Consider the many data sources you need to convert “regular” data into “smart data wisdom.” On average, all hospital’s may have 180 systems either monitoring or collecting information – some not linked to others.

If you’re a data scientist looking to extrude the smart data, you face Emergency Department records, physician lists and orders (admitting, attending), observation records, radiologist/lab reports, EKG reports, consent forms, progress notes, discharge notes, discharge summaries, continuity of care records, pathology reports, referral notes, registration forms, nursing and physician notes, EHR records (just a partial list of sources). These arrive in different codes – at “source data” level – and formats.

Interoperability (usefulness) of records from elsewhere is another layer of issues. And you have “unstructured” records (notes, transcriptions) offering extra problems.

This is a “dirty” data picture — until it is Parsed, Cleaned and Refined. That means identifying the data type, processing it to normalize it (despite the varied formats and native coding used). For smart data purposes, you need to make the information to be plain language searchable (natural language processing steps), smart in spotting mistakes, and “decision”-ready for the many providers hungry for it. It’s a treasure trove, but at the outset, it’s just a big bundle of “ready to clean” bits.

STEPS to a SOLUTION
At SyTrue, we saw some years ago that data variety, data size and interoperability would be dilemmas years ago. We’ve designed our data “extrusion” process so that we can take any data and convert it into a consolidated CDA – making it searchable and usable (via semantic interoperability). Until clinical data is encoded at the point of care, we won’t have true interoperability through non-“smart” systems such as EMRs and EHRs.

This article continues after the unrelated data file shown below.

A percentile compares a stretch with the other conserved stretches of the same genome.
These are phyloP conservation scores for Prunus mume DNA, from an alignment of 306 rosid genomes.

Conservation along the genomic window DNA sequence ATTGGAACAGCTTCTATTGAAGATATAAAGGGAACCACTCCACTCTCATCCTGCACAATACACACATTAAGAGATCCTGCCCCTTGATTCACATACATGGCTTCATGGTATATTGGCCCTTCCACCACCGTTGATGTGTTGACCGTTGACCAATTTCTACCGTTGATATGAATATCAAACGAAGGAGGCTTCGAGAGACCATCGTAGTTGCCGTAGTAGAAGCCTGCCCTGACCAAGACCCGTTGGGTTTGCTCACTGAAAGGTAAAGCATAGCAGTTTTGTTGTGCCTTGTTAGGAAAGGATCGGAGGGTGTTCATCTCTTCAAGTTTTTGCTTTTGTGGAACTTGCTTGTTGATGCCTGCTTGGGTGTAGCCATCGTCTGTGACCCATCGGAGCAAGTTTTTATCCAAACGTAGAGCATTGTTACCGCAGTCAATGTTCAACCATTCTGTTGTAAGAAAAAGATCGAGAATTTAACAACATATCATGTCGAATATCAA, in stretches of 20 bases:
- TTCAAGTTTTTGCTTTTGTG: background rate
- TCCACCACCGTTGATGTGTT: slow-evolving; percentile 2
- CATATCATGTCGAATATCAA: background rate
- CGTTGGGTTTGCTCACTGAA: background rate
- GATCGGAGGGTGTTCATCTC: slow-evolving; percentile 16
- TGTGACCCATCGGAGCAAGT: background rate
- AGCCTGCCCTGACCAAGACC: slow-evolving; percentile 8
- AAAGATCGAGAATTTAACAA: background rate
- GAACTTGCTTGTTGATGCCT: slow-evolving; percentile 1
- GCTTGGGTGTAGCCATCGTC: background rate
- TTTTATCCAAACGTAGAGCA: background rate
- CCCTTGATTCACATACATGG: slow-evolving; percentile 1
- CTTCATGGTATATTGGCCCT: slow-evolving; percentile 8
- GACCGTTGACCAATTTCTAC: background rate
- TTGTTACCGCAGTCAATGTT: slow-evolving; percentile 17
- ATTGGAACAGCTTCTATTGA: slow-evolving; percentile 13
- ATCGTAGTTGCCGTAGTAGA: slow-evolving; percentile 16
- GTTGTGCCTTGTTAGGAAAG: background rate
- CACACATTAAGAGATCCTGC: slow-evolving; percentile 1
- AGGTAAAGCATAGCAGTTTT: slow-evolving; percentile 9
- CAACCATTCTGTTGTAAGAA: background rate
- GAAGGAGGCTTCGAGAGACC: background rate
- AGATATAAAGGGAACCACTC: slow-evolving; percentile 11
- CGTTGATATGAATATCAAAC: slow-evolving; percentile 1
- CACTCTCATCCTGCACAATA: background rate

For smart data purposes, EHR lack the clinical intelligence wisdom that gives healthcare providers deep information on patients and patient groups. SyTrue’s smart data platform, in addition, actually “sits” on top of an EMR/EHR, but below the electronic health information exchange (HIE) a provider or hospital uses. Our platform offers interoperability with other systems and smart, “decision ready wisdom” on demand.

NEXT in OUR BLOG SERIES: EXTRUDING SMART DATA

TO ANSWER MAJOR NEW HEALTHCARE QUESTIONS

The problem has been until recently the only place analytics was used is billing, not CLINICAL INTELLIGENCE. There has been no incentive until recently to look at clinical analytics. The systems used to support reimbursement (EMR) are not good at clinical data capture. So providers only have access to retrospective claims data. Then each provider attempts to put their own spin on stale information. This will ultimately limit their effectiveness to drive outcomes and clinical change. If it was useful the United States would not be at the BOTTOM of the quality bucket for rich country’s.

America’s health quality is more like a poor to middle country than a rich country. So I have to ask what value does this extraordinary high priced of care bring?

IMO…very little but profits for a small few while the majority of the population suffers. If Claims analytics worked we wouldn’t have 40 wrong side surgeries per week and medication adverse events as the 3rd leading cause of death. If you looking at vendors who only know the INCOMPLETE view of claims, your putting your ORGANIZATION and its PATIENTS at real RISK.

If you REALLY want to do MEANINGFUL ANALYTICS than you have to look beyond claims to “dirty” UNSTRUCTURED clinical data at the point of documentation. This is where SyTrue comes into play, we are the leading solution in the nation who addresses this problem. Our ability to provide Encounter Based Analytics is UNSURPASSED. You MUST have the clinical narrative or will have INCOMPLETE and possibly INACCURATE view of your population. So if you want accurate, population based Analytics you need SyTrue and its Clinical NLP, Semantic Search, Terminology Server and real time Business Intelligence and Encounter Based Analytics to achieve a Data Driven Approach to quality improvement.